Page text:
Here is a 1-minute video from the 1989 movie UHF which has inspired me to try to break these stereotypes. Return your books on time or else.

Alternative access to databases via Primo Library Search

Normally you can access our databases from our subject guides . Some examples of accessing databases via our Subject Guides are in the How do I find articles in the How do I guide

However there is an alternative method of access using Primo Library Search which is useful if you already know the name of the database you want to use.


find databases


Click this link for an alternative method to access our databases via Primo Library Search.

Some popular direct links to databases are as follows:

Academic OneFile

Australia NZ Reference Centre

CINAHL – Health database

Gale virtual reference library – Good encyclopedia articles

General one file

Mosby’s Nursing Consult

Science Direct

Standards New Zealand
For further assistance ring 940 8089 or email


Banned Books Week


Banned Books Week highlights that whilst we enjoy reasonable freedom to choose what we read here in New Zealand, there are people who will challenge and attempt to prevent or restrict schools and libraries from making books available in other parts of the world, including America.

Fair enough you may say, and in New Zealand, the Office of Film and Literature Classification manages the censorship of books, magazines, films, video games, and a variety of other media. They have guidelines about what can be banned or restricted, and for what reasons. However you may be surprised by the type of books that are being challenged in America, for example Captain Underpants continues in the number one spot for the second year in a row.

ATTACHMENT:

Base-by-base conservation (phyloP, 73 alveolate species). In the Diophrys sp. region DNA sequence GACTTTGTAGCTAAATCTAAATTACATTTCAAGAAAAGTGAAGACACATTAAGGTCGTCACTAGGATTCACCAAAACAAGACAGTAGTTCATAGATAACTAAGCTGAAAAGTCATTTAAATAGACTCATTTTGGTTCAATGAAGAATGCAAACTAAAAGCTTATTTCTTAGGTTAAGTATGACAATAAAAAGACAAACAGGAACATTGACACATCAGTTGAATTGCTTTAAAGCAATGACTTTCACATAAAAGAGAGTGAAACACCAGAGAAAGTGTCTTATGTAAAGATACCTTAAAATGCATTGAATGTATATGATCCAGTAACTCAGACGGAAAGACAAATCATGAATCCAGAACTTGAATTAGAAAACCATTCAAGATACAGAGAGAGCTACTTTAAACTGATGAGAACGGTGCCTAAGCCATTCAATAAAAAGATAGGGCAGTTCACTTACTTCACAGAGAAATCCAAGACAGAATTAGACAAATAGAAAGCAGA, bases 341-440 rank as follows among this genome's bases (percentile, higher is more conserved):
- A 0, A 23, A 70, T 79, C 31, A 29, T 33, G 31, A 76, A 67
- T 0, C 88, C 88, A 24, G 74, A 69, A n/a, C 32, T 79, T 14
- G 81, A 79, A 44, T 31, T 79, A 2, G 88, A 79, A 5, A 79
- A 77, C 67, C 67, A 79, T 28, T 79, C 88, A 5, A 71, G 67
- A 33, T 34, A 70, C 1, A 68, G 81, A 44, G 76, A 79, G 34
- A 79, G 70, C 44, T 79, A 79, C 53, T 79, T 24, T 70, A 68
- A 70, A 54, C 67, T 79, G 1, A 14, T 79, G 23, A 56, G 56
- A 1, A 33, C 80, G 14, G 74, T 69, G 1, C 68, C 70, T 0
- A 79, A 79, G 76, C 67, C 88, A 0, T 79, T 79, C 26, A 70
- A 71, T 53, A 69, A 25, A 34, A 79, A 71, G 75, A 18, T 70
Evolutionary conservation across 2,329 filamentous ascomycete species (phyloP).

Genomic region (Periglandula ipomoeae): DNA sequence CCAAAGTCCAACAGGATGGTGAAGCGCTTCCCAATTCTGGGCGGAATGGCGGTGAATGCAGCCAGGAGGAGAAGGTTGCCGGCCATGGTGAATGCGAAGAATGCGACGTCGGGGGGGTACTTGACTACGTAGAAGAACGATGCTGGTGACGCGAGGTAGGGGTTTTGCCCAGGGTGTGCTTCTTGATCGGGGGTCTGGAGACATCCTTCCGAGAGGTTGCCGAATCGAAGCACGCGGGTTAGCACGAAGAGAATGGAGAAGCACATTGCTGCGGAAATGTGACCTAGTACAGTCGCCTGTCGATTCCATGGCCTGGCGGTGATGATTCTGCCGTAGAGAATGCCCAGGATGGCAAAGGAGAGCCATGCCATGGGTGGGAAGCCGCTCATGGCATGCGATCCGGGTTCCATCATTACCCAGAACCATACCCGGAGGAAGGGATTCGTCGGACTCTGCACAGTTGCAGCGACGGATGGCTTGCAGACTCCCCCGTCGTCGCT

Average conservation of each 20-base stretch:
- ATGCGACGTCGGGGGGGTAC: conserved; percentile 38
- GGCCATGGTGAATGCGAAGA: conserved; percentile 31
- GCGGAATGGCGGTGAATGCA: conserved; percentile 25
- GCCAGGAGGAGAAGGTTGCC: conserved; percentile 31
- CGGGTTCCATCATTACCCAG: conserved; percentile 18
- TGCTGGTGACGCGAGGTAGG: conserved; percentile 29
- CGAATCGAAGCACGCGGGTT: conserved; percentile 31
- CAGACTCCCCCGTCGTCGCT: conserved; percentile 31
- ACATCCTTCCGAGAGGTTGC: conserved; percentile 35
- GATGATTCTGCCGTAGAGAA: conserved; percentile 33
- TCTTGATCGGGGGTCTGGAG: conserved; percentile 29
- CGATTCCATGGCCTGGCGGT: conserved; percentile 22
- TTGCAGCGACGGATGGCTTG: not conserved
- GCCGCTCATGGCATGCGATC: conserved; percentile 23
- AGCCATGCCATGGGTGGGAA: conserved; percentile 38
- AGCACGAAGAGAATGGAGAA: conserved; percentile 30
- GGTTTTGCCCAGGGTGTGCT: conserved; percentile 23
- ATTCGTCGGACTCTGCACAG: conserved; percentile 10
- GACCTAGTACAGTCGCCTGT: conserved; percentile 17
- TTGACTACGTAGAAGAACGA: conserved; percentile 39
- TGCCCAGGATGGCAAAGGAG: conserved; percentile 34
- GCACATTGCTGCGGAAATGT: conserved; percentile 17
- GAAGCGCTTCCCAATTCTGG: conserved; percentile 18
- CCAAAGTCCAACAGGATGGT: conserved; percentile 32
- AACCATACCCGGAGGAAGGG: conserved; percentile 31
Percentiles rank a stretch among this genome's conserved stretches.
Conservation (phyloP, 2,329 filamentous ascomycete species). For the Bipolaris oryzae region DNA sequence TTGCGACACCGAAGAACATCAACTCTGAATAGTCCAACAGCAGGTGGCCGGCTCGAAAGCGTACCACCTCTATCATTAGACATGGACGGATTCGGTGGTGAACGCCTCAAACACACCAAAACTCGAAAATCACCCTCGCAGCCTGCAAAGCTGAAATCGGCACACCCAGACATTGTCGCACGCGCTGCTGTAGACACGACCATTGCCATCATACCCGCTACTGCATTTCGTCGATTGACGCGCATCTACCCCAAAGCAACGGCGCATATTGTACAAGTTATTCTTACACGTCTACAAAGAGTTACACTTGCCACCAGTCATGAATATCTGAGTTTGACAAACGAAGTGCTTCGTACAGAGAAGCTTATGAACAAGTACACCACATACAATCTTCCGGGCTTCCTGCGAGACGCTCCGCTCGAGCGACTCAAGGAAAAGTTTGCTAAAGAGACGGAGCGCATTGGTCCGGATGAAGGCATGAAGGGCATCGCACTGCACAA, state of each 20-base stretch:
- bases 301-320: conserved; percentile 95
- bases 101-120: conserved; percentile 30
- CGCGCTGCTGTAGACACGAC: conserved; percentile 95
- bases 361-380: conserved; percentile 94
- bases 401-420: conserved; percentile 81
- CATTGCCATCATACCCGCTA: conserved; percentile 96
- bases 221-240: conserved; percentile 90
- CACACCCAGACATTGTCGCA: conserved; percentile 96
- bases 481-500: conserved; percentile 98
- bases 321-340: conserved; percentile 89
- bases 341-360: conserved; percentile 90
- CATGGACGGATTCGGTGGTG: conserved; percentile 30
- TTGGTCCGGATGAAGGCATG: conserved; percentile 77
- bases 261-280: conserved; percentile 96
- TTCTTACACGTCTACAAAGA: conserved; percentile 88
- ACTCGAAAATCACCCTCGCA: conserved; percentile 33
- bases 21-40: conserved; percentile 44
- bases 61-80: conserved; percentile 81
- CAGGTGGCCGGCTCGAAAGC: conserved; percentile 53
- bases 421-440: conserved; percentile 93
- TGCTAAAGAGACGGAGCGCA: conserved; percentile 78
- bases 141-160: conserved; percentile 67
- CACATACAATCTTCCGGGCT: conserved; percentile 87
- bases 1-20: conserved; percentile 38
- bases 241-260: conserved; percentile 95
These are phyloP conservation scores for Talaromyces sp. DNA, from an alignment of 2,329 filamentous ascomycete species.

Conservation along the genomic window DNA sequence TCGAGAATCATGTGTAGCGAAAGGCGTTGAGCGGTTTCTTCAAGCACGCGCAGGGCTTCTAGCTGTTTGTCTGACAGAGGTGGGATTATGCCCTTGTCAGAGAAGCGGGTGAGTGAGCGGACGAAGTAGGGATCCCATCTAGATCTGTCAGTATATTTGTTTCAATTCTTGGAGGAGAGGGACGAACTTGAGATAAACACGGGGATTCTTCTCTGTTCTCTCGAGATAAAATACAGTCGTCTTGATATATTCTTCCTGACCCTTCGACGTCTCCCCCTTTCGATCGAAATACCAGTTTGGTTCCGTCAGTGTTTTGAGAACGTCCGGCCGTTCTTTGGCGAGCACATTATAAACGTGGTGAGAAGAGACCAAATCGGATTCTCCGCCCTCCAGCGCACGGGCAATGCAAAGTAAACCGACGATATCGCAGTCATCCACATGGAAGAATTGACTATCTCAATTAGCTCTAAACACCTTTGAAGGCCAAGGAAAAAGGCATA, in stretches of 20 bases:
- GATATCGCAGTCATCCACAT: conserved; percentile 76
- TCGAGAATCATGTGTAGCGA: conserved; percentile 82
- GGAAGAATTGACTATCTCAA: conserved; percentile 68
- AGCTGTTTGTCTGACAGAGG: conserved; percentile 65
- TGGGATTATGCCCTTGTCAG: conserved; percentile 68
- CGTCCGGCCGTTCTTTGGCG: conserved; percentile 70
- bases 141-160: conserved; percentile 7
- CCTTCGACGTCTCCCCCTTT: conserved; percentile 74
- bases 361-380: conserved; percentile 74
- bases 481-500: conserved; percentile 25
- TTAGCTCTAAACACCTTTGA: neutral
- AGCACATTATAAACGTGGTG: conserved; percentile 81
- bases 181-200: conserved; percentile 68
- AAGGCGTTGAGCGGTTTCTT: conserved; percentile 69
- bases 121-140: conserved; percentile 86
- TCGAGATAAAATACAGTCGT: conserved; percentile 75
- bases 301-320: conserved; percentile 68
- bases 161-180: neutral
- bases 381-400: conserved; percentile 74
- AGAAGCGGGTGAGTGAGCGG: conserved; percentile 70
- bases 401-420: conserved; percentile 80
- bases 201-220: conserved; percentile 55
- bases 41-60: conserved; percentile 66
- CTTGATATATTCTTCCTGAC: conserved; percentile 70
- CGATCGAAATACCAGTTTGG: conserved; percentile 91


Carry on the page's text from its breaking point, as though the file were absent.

Top ten most challenged/banned books for 2013/14

  1. Captain Underpants (series), by Dav Pilkey
  2. The Bluest Eye, by Toni Morrison
  3. The Absolutely True Diary of a Part-Time Indian, by Sherman Alexie
  4. Fifty Shades of Grey, by E.L. James
  5. The Hunger Games, by Suzanne Collins
  6. A Bad Boy Can Be Good for A Girl, by Tanya Lee Stone
  7. Looking for Alaska, by John Green
  8. The Perks of Being a Wallflower, by Stephen Chbosky
  9. Bless Me Ultima, by Rudolfo Anaya
  10. Bone (series), by Jeff Smith

This year Banned books Week seeks to bring attention to the genre of graphic novels in particular, as they receive many challenges. Comics, manga and graphic novels are strongly visual and can be good for reluctant readers, English learners, anyone really, who enjoys visual literacy. Indeed this year featuring at tenth place on the list is Bone a graphic novel by Jeff Smith, which is available here in the Library. Here Smith talks about Bone making tenth place on the list of banned books.

CPIT library has put together a display of books that are either currently banned or restricted somewhere in the world, or that have been banned in the past. Come and have a look this week, and see what you think. Whilst putting your mind to the matter of censorship you might like to take a look at some of these graphic novels that have been challenged in various states around America. No time to stop by the Library…no problem you can download challenged and banned book Little Brother by Cory Doctorow here.